- The partnership incentivizes the production of high-quality coffee, direct access to international markets, and fair inclusion of women in the value chain.
- TechnoServe, coffee lead for the MOCCA project, continues to provide training to local, small-scale coffee producers to improve their practices related to production, harvesting, selection, benefits, and overall marketing practices.
Guatemala 2021 | In Guatemala, growing coffee at a high altitude leads to beans with a specific combination of delicious aromas and a delicate, bittersweet body, a combination that creates a final product just as exquisite and balanced as the landscapes where it is grown. With such high-quality products, coffee from Guatemala is in high demand in international markets. However, although it is currently amongst the top 10 coffee exporters in the world, the country’s coffee growers – the majority of whom are small-scale operations – struggle daily against barriers that prevent them improving their productivity and profitability.
In response to these market dynamics, the Maximizing Opportunities in Coffee and Cocoa (MOCCA) program – a five-year initiative funded by the United States Department of Agriculture (USDA) – recently announced that it is partnering with company Peter Schoenfeld S.A., a member of the Volcafé group based in Guatemala. This partnership will strengthen the capacity of more than 2,000 coffee farmers to boost the quantity and quality of their yields, access quality planting material, finance these improvements under favorable conditions, and to connect with more stable and higher-value markets.
“As in other countries in the region, many (coffee) plantations in Guatemala are aging and therefore have lower yields and greater susceptibility to pests and disease each season. If you add this to the constant pressure of climate change and inadequate financing, growers’ overall maintenance costs tend to be higher than the returns on their production. At the end of the program, we want small coffee farmers in Guatemala to be connected with a stable market and to have reduced their production costs by 40%.” Ryan Bathrick, Director of MOCCA.
Premiums for quality and direct market linkages
Carlos Umanzor, head of Volcafe’s Specialty Coffee department, added that the company directly connects small-scale coffee growers with larger markets willing to pay more for a differentiated, quality product. Volcafe, through its sister companies in the US, Europe, and Asia has a broad portfolio of international clients eager to identify and purchase new cup profiles.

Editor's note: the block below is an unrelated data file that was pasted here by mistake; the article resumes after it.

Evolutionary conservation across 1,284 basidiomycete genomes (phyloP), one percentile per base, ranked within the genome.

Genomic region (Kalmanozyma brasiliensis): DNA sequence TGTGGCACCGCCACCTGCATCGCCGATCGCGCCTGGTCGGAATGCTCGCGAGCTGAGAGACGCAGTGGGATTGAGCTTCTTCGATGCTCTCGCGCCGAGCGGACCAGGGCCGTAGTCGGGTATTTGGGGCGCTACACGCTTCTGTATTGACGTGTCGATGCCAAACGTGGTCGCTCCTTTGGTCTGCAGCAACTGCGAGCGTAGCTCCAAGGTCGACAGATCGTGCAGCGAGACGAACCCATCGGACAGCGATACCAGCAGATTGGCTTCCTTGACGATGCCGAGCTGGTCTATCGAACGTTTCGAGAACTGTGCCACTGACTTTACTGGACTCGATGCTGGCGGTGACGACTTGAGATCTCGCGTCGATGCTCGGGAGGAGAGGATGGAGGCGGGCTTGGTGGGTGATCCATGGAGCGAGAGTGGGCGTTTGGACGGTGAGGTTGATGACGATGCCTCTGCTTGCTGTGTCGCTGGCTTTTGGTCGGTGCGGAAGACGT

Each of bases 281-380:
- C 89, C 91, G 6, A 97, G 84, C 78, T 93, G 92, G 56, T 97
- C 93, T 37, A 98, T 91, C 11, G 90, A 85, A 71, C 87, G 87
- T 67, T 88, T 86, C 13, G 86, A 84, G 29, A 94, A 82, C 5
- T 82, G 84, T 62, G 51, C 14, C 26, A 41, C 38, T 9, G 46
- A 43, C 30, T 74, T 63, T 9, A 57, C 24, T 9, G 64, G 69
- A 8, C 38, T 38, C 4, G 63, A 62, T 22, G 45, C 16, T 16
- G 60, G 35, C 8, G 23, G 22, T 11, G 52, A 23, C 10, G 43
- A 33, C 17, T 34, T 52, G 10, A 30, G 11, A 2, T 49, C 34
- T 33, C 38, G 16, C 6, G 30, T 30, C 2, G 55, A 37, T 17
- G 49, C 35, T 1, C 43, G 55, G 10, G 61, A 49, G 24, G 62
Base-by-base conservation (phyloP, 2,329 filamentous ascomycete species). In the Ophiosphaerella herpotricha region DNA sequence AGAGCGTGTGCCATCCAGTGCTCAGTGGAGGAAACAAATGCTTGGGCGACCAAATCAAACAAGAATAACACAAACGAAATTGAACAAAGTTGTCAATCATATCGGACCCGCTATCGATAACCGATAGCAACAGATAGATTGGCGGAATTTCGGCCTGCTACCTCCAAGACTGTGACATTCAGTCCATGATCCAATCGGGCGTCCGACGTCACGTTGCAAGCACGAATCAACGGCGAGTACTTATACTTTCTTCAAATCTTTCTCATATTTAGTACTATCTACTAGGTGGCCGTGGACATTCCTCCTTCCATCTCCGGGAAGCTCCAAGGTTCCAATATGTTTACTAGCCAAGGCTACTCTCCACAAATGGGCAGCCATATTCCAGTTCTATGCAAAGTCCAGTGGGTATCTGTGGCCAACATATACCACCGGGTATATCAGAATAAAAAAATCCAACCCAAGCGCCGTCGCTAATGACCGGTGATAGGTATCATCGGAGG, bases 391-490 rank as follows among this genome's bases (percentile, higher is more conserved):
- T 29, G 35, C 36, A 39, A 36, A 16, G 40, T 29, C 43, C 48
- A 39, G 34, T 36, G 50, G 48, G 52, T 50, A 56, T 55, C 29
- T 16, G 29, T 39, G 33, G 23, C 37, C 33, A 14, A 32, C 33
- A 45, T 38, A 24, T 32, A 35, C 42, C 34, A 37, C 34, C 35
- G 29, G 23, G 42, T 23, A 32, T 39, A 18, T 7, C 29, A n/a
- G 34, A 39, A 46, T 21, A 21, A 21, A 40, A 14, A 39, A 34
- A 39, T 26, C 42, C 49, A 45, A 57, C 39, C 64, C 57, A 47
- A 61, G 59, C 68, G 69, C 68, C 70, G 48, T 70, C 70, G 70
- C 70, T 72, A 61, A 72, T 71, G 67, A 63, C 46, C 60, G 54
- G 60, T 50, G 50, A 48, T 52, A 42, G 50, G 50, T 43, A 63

Umanzor emphasized that this partnership has also increased quantity of coffee produced by women, noting, “we have found that as soon as these lots enter the market they are sold almost immediately…and we are encourage more woman producers to join [the initiative].”
Gloria Perez, a farmer and MOCCA participant in Guatemala, states, “[the training] is helping us women to incorporate ourselves into coffee production,” an activity historically dominated by men in the region.
A Sustainable Model
Andrew Hochhalter, a Foreign Trade Specialist for the USDA, commented that this partnership model is of interest because “it directly connects local smallholders to international markets, making [this connection] much longer lasting than duration of a single project.”
He adds “Partners like Volcafe are important because they not only want to invest in improving coffee quality and yields, but also in the systems that make these improvements possible for the future, such as better prices, quality genetic material for planting, and move viable, profitable value chains for small coffee farmers. At USDA, we’re happy to be part of these types of partnerships through programs like MOCCA.”
MOCCA: A five-year initiative funded by the United States Department of Agriculture (USDA) Food for Progress Program. It is a implemented by a consortium led by TechnoServe, which is responsible leads all MOCCA activities in coffee.
USDA: The United States Department of Agriculture (USDA) provides leadership on food, agriculture, natural resources, rural development, nutrition, and related issues based on public policy, the best available science, and effective management.
VOLCAFE: Founded in 1851, Volcafe operates in the world’s main coffee-producing countries and importing markets. Volcafe Way Farmer Support Organizations (FSOs) provide coffee producers with agronomy and business training year round.
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Please Contact: Giselle Aleman Ayala
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